What’s the difference between throwing a winrt::hresult_error and using winrt::throw_hresult?

Raymond Chen

Raymond

There are two ways to throw an exception in C++/WinRT. You can throw the exception object directly:

throw winrt::hresult_invalid_argument();
throw winrt::hresult_error(D3DERR_DEVICELOST);

Or you can use the throw_hresult function.

winrt::throw_hresult(E_INVALIDARG);
winrt::throw_hresult(D3DERR_DEVICELOST);

What’s the difference?

If you look at the code for the throw_hresult function, you’ll see that it eventually throws the underlying exception object, but it constructs the exception object with the take_ownership_from_abi parameter. So the real question is “What does the take_ownership_from_abi parameter do?”

The take_ownership_from_abi parameter means that this exception is taking over the error context from the existing ABI error context. The error context is what is used by error reporting tools and debuggers to show the root cause of the error.

So it boils down to this:

  • If this error was detected by your code, then you want the debugger and other error reporting tools to point to your code as the source of the error, and you should use throw winrt::hresult_error or a specific derived exception type if applicable, such as hresult_invalid_argument.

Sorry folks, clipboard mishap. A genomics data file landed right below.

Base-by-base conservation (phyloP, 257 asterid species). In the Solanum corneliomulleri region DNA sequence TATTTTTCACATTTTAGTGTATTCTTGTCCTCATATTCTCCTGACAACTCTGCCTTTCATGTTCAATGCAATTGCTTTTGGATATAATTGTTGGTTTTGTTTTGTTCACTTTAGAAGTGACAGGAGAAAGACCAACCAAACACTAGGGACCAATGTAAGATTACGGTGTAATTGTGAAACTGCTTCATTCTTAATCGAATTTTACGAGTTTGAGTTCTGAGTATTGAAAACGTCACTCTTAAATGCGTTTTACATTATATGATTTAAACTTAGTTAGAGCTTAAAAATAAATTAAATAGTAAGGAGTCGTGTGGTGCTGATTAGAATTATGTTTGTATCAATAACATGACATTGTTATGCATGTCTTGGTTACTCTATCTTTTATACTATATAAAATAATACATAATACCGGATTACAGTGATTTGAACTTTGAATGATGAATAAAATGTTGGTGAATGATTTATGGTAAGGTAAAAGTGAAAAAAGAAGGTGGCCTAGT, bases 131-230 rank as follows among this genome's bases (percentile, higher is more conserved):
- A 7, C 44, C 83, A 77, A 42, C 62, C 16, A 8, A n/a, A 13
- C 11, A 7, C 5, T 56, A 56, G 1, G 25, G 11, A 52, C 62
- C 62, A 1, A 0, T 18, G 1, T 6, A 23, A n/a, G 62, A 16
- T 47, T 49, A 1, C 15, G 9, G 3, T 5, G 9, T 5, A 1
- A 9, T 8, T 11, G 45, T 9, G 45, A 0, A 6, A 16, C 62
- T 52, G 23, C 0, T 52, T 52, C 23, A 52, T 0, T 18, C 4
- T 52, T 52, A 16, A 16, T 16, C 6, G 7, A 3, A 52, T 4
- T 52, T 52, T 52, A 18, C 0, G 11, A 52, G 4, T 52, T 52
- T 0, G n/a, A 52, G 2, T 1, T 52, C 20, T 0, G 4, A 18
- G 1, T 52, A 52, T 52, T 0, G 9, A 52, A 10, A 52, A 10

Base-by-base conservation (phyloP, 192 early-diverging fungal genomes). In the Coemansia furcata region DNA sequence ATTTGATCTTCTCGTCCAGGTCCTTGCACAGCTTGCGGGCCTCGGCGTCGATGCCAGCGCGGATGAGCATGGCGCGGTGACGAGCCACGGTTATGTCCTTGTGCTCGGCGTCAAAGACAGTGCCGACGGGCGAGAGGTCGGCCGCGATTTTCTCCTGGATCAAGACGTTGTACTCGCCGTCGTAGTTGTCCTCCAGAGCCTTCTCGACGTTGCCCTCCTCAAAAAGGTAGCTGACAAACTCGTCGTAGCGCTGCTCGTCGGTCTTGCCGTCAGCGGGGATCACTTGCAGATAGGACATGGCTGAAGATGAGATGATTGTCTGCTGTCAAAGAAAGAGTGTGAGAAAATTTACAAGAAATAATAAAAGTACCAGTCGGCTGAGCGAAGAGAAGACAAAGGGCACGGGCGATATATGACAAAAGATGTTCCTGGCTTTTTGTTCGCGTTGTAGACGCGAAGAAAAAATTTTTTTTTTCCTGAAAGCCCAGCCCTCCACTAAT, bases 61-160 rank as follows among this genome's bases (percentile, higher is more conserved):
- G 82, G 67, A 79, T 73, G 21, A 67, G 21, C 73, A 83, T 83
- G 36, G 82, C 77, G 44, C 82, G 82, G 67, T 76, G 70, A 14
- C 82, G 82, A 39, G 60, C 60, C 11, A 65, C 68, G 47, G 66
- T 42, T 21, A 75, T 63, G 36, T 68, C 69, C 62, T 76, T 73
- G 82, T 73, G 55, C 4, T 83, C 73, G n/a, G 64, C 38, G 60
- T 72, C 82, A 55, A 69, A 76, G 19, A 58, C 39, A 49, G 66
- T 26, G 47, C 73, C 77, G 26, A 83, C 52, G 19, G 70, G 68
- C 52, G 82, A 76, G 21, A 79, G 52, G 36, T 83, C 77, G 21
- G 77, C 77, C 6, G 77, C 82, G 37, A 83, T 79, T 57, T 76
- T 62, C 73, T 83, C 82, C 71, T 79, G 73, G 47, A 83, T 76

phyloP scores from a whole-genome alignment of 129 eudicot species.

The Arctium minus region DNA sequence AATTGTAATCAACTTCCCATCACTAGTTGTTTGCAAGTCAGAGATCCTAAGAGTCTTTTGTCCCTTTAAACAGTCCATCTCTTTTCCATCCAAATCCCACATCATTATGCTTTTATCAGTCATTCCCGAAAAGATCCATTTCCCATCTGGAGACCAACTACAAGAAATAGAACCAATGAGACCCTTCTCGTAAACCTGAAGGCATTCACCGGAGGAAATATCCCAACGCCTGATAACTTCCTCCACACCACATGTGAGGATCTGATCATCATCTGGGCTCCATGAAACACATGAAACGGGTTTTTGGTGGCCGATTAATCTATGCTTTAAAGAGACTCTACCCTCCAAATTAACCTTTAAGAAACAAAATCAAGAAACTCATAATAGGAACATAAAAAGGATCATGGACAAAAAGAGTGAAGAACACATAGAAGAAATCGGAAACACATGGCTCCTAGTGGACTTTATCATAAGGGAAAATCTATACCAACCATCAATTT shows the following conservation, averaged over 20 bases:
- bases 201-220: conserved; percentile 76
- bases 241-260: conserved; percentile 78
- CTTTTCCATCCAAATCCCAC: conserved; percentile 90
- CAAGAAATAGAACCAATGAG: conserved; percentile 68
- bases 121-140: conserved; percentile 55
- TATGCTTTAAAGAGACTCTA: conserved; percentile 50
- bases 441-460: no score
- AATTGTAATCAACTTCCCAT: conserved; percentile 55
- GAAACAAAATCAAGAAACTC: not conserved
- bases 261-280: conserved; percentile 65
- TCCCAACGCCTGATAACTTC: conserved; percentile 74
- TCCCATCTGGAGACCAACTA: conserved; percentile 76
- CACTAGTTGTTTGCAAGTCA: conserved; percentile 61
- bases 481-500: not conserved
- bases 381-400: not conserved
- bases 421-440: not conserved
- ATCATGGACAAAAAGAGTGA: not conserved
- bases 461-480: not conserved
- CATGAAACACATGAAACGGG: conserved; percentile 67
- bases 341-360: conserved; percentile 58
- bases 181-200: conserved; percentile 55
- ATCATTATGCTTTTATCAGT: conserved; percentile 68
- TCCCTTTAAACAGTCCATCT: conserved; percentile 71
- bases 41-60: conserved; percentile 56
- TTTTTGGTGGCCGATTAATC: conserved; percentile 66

• If you are propagating an error received by another component, then you want the debugger and other error reporting tools to direct the developer to the component from which you received the error. In that case, you should use winrt::throw_hresult.

Note that in the second case (propagation), the component you received the error from could itself be propagating an error from yet another component. As long as everybody propagates the error context along with the error, the debugging tools will point at the code that originated the error.¹

¹ The intermediate components are also reported, so you can also follow how the error traveled from the originator to the final destination, but the origination usually gives you the best information about what went wrong.²

² Propagating and transforming error context brings us full circle to the very early days of COM when HRESULT was a handle to an error object. The old new thing has become the new old thing.

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